Noirish CineFilipino entry ‘Hitboy’ is worth its weight in gold
It isn’t every year that we get to see movies from the CineFilipino Film Festival. But while a few of its productions are underwhelming (“Bingoleras,” “Mga Alaala ng Tag-ulan”), a good number of them are indubitably worth their weight in gold.
From its 2013 and 2016 lineup, the festival’s must-see productions include Mes de Guzman’s “Ang Kwento ni Mabuti,” Sigrid Andrea Bernardo’s “Ang Huling Cha-cha ni Anita,” Mike Alcazaren’s “Puti,” Randolph Longjas’ “Star na si Van Damme Stallone,” Lem Lorca’s “Ned’s Project” and Ice Idanan’s “Sakaling Hindi Makarating.”
And despite their varying degrees of accessibility and commercial viability, the fest’s other noteworthy titles include Longjas’ “Ang Turkey Man ay Pabo Rin,” Jason Paul Laxamana’s “Ang Taba Ko Kasi” and Dexter Hemedez and Allan Ibañez’s “1st Sem.”
Joining CineFilipino’s string of significant films for its third edition this year is Bor Ocampo’s noirish dark comedy “Hitboy,” which benefits from its Pinoy-flavored Tarantino-esque energy and winking humor.
With its tongue firmly in cheek, the film inventively blurs the fine line between fact and fiction as it follows how teenage student Alex (Adrian Cabido, in a career-boosting turn), a petty thief who hopscotches from one botched mission to another, is thrown in at the deep end of the criminal underworld.
After getting his high school sweetheart Nicky (Rea Molina) pregnant, Alex finds himself in a tighter financial fix when his father injures himself in a vehicular accident.
Things go from bad to worse when mob boss Ricky (Soliman Cruz) orders Alex to kill character actor Mon Confiado (played by the veteran actor himself), who has gotten on the bad side of Mrs. David aka Madam Sexy, portrayed with “second skin”-relish by Rosanna Roces.
The film has protracted scenes that could benefit from judicious snipping, but that’s just us nitpicking.
Overall, “Hitboy” is a breath of fresh air that puts a quirky spin on a formulaic genre that has long lost its angsty edge to misuse and overuse.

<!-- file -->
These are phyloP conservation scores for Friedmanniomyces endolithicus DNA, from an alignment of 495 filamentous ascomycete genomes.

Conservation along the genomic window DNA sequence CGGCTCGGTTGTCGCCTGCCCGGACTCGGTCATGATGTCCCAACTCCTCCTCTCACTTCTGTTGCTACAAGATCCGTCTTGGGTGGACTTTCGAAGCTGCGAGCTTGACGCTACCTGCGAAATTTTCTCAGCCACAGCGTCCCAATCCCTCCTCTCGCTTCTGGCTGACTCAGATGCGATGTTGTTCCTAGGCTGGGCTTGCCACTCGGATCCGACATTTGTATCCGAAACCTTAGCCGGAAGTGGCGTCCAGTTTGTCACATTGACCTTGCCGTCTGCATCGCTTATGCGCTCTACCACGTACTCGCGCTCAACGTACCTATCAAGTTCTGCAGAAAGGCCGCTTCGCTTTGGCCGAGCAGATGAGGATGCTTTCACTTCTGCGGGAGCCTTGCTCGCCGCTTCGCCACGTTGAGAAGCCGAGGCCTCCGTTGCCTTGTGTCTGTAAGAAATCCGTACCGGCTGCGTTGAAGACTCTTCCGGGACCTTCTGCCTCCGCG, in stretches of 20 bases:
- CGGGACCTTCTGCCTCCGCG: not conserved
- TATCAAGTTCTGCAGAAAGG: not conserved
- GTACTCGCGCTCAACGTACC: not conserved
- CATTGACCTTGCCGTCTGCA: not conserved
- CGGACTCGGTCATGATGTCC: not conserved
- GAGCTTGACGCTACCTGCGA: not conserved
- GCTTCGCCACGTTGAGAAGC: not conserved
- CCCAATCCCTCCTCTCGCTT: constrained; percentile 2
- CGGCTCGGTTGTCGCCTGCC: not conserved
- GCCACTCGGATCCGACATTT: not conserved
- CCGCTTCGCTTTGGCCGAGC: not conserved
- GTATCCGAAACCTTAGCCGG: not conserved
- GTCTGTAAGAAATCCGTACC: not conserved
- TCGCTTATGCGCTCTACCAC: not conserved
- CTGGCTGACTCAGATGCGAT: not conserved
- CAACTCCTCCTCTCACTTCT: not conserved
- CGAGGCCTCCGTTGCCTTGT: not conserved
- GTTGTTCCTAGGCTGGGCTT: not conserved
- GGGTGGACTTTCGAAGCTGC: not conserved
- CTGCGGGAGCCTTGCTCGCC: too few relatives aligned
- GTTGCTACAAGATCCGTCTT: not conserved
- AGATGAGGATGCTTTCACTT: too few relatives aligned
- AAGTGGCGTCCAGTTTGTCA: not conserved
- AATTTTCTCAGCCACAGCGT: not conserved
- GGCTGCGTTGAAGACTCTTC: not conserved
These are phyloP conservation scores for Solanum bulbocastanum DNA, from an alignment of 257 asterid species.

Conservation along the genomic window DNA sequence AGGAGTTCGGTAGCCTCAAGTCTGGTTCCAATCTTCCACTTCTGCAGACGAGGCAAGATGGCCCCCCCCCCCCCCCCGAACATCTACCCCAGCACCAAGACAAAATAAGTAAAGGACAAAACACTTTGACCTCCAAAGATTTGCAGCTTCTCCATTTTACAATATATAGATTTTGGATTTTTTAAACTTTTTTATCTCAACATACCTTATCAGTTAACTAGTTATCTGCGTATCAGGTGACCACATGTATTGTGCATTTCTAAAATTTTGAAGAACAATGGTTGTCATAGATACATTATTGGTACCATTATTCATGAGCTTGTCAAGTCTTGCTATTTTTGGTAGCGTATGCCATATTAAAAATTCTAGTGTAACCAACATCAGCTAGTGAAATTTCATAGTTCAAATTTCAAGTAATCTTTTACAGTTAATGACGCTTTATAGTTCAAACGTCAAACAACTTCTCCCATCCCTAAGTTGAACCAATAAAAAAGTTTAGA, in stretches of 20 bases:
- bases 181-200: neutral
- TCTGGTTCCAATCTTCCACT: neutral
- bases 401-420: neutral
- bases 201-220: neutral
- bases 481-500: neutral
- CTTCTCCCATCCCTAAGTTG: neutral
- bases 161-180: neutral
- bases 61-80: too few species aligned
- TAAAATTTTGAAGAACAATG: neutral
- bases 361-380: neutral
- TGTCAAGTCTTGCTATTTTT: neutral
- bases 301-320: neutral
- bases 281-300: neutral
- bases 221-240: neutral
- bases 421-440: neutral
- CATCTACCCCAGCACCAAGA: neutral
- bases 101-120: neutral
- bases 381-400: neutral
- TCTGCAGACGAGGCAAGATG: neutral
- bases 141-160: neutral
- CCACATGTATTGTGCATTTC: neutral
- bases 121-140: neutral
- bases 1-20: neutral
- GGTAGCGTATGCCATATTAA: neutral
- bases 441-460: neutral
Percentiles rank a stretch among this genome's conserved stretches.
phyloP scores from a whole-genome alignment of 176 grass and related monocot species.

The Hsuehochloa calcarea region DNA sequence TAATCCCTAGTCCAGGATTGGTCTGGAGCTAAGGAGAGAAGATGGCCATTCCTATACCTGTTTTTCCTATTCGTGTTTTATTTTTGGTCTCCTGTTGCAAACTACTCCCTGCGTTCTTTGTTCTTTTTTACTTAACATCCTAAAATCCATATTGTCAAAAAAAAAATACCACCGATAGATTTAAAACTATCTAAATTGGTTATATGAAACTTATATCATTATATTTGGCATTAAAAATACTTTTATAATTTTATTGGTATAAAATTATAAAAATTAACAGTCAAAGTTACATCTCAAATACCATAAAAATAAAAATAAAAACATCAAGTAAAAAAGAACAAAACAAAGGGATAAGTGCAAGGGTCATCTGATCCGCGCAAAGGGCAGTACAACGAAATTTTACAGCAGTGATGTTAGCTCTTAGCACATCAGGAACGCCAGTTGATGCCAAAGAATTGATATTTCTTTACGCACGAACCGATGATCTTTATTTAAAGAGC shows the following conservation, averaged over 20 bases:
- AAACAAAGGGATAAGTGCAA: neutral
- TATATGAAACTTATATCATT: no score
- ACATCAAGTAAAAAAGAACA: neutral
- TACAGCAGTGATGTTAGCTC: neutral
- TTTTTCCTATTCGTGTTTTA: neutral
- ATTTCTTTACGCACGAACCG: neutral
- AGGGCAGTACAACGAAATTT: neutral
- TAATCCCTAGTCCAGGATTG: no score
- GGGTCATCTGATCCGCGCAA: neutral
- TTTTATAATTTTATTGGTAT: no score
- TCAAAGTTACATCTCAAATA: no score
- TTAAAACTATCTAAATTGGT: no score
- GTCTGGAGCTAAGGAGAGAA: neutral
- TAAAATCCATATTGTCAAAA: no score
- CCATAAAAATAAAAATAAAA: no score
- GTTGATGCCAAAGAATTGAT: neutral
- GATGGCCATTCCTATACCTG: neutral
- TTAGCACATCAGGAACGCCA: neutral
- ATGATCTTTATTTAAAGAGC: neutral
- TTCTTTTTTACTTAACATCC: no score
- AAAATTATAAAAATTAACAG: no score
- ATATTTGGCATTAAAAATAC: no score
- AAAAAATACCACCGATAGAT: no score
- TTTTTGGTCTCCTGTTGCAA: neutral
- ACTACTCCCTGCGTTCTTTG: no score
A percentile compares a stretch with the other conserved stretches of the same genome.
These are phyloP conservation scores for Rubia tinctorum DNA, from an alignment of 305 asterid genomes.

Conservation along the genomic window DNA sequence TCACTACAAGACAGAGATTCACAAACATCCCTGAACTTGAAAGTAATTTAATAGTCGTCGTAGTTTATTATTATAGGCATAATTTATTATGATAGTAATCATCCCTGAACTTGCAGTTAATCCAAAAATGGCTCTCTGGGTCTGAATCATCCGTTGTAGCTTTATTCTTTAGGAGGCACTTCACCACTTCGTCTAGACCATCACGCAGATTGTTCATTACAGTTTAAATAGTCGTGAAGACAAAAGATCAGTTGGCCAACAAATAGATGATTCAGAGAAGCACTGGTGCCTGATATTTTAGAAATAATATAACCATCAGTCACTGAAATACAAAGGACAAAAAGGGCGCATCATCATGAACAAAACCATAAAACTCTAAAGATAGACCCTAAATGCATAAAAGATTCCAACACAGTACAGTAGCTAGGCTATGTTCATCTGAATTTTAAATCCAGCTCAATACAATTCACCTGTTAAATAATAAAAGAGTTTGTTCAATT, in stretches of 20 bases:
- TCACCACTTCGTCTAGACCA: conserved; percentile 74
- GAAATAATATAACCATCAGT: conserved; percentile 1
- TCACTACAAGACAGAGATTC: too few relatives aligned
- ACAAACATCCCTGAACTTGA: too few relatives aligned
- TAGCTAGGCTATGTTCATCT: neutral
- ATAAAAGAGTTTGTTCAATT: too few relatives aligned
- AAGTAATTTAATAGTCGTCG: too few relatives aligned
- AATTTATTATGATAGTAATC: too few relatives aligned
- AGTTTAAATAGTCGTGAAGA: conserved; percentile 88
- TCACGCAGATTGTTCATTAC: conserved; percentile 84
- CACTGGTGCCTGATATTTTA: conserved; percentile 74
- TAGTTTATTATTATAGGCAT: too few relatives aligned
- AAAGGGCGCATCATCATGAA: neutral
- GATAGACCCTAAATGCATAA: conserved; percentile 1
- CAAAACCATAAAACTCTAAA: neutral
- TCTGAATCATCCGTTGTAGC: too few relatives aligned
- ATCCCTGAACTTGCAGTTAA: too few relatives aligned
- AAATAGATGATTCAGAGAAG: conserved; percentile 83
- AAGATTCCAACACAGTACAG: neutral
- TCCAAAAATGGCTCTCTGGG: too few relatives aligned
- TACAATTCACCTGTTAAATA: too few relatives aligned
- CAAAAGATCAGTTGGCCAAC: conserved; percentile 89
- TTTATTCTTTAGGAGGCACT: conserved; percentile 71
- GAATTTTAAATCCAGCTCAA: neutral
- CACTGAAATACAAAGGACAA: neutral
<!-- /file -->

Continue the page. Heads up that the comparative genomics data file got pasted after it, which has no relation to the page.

‘Mata Tapang’s’ distracting excesses
Edgar Allan Guzman’s thespic proficiency isn’t quite enough to save Rod Marmol’s thematically daring but awkwardly realized drama, “Mata Tapang.”
The film tells the story of 27-year-old Marine Sgt. Luis Batobato (Edgar) who must come to terms with the needless deaths of his fellow soldiers, Bangks (Arron Villaflor, whose strong presence is gravely underutilized in a decorative role), Razon (Jerald Napoles) and Sandro (Miguel Almendras), following a botched raid on bandit Hapilon’s deadly lair.
But, the well-meaning production’s fascinating development quickly heads south when it succumbs to its self-inflicted incoherence, especially after it takes a distracting and unfocused detour that has its one-eyed protagonist running “last-minute errands” that would allow his departed friends to settle some unfinished business before crossing over to the afterlife.
The lone survivor’s extraordinary tasks are easier said than done, however: First, he must help closeted gay soldier Sandro “come out” to his father (Alan Paule).
Thereafter, Luis finds himself in a real pickle when he finds out about his best friend’s “dilemma”: Bangks has long been in love with Luis’ wife, Alice (Ritz Azul)!
Just how does one get to grips with that?
Aside from “Hitboy” and “Mata Tapang,” CineFilipino’s other entries in the feature-film category are Alec Figuracion’s “The Eternity Between Seconds,” Alpha Habon’s “Mga Mister ni Rosario,” Therese Cayaba’s “Delia & Sammy,” Dwein Baltazar’s “Gusto Kita With All My Hypothalamus,” Ronie Supangan’s “Poon” and Ronald Espinosa Batallones’ “Excuse Me Po.” They’re currently being screened at SM Cinemas, Gateway and Greenbelt 1 until May 15.
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